Friday, 16 July 2010

Near misses

Another rainy start turned sunny around lunch time. I was in two minds as to what to do. Go fishing or go looking at somewhere to fish, and check out another place to photograph birds (and maybe other stuff). The drive took longer than expected owing to roadworks on the dreaded M6. I called in at the lake that I had heard about and turned round immediately. It was more of a barren hole in the ground than I had expected. No matter how big the fish it holds I'll not be fishing for them.

The reserve car park was quite full, but when I went to look for the place you hand over your cash I couldn't find it. So I availed myself of the toilet facility and drove elsewhere. The track to the other car park was tricky to find. As I turned the final bend a swallow appeared to fly into the wall of a building. When I stopped and looked there was a hole in the wall, and the swallow flew out!

My first stop was at the hole in the wall to try and freeze a swallow on its way in, or out, of teh hole. This proved extremely difficult hand holding the camera. After many failed attempts I held the camera pointing at the hole but didn't look through the viewfinder. using my peripheral vision I could tell when a bird was approaching and fire off a burst of shots. It didn't work too well, but it was an improvement. Then I noticed other swallows flying in through a gap in a door in the front of the building. So I tried for a shot there as it would be more pictorially pleasing than what looked like a shell hole!

My results were equally useless. What I really needed was a tripod and  a remote release. Maybe I'll return.

Best of a bad lot

After that episode I headed out onto the marsh, disturbing a heron and an unexpected kingfisher. I did manage to photograph a young starling perching on the back of an obliviously grazing sheep! There were flocks of waders wheeling over the watery edge of the marsh, a redshank flew up and along a gutter flooded by the tide, and a young pied wagtail perched briefly on a fence post before I turned back.

I wandered around some more, photographing butterflies with an unsuitable lens and a lurking hen pheasant before she ran off. The path to the hides was horribly hard and the view non-existent. I had a quick look out of the first hide and there was more wildlife inside than out. Time to go look elsewhere.

Avoiding the main car park I found a pull in and set off down the long track, as hard on the feet as the other one, with nothing to see but reeds higher than me. Some swifts were wheeling and swooping over the track by a tree and I tried to get some flight shots. Failing again. Poking my head round the hide door I shut it immediately. I'm not a sociable hide user. It was far too crowded for me. There didn't seem to be much to look at either. I really do hate hides, much preferring to go to the wildlife than wait and hope it'll come to me. When I spied a boat pulled up in the reeds I was sorely tempted to take it for a jolly!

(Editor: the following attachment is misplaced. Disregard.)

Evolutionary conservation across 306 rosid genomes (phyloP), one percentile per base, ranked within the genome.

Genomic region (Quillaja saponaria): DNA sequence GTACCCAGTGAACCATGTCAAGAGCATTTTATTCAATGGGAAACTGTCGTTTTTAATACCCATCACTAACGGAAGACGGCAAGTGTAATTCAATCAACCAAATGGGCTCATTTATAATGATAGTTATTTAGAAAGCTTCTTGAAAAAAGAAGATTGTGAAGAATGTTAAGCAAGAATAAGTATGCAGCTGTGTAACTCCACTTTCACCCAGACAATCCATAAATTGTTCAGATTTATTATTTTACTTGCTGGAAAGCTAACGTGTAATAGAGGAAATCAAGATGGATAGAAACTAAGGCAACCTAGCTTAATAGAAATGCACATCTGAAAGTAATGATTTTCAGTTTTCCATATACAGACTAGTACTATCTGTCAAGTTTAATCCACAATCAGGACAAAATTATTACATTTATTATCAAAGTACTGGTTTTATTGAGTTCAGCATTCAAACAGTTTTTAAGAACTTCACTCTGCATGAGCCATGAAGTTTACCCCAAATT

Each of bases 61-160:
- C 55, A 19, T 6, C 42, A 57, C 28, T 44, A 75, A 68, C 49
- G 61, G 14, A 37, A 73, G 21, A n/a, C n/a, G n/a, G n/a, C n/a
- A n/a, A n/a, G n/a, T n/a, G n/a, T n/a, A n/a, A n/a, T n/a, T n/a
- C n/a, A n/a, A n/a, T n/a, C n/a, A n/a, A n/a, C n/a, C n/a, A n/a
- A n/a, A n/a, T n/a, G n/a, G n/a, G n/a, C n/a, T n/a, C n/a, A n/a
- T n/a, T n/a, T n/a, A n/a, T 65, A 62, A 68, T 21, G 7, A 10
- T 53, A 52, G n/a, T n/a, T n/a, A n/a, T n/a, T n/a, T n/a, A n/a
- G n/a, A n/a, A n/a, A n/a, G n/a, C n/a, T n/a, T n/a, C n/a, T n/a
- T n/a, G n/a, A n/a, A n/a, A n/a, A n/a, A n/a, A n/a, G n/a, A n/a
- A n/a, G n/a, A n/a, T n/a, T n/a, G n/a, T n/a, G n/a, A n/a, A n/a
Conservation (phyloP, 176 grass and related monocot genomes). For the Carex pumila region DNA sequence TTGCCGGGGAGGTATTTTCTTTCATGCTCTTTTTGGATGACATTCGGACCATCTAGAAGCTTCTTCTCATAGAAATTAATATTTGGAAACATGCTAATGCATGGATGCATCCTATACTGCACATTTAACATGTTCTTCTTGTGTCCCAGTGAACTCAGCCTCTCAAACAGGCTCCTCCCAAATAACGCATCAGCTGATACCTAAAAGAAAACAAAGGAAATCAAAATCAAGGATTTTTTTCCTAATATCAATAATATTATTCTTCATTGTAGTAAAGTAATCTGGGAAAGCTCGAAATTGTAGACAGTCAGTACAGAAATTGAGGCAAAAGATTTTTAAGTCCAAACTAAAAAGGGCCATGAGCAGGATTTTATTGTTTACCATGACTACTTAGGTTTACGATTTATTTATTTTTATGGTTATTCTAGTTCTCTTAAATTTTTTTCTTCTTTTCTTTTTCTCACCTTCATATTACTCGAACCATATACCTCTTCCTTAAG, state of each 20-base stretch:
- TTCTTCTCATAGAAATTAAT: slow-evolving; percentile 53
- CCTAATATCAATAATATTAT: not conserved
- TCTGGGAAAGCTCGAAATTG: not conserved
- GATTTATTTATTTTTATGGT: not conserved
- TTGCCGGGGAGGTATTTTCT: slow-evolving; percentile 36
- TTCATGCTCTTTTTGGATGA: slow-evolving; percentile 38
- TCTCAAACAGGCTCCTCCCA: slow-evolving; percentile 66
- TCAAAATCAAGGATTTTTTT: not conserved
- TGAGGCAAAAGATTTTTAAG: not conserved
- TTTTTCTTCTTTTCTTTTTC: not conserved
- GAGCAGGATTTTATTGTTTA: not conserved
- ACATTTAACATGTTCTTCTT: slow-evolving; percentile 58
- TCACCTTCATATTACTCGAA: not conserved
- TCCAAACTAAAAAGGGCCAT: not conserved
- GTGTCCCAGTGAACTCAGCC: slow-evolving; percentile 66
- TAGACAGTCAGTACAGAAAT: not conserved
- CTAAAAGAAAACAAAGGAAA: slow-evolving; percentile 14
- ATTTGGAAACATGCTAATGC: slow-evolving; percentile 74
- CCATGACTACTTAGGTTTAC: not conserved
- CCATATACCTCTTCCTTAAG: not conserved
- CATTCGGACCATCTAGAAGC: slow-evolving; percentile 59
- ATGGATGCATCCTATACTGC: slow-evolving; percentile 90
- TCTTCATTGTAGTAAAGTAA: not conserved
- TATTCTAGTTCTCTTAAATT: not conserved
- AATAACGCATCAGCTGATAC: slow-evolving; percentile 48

I carried on to the other side of the reserve then gave up. The walk back to the car was as eventful as the walk away. Dull, dull, dull. That was me done. I set off for home, pulling over to take a look at the reserve from a hill. All that water and reed and there's only a fraction of it visible from the hides and paths. Drives me nuts. Coming down the hill there was another pull-in by a stone wall, obliviously well used as it gives a clear view over reeds and open water. Straight away a marsh harrier flew up and to the right just sixty or so yards from the car. If the camera had been in my hand I'd have nailed a clear shot. By the time the camera was in my hand the harrier was long gone.

I got out of the car and camera at the ready scanned the reeds. It wasn't long before a big dark bird flapped up, hovered a little, glided forward into the wind and dropped down again. The autofocus bypassed the bird and hit the distant reedbed. Sharp reeds, blurred bird. Another miss. The day wasn't going well, not least because the recently 'repaired' lens was playing its old tricks. I'd already missed a couple of shots when the lens threw up an error message and failed to work. But now it was failing more than it was working.

I took some landscape photos, no need for haste so the faulty lens wasn't a problem. Then a harrier landed way off across the open water. It was joined by another, both juveniles by the look of them. Despite them being so far away I took some shots as the second bird landed, just to prove I had seen them! I hung around hoping that I'd get another closer chance, but after an hour I reckoned I'd well and truly lucked out. Monday morning Sigma will be hearing from me again. If I had a photo of an unhappy bunny I'd post it here.

The two 'best' harrier photos

Sunlight on the farmstead

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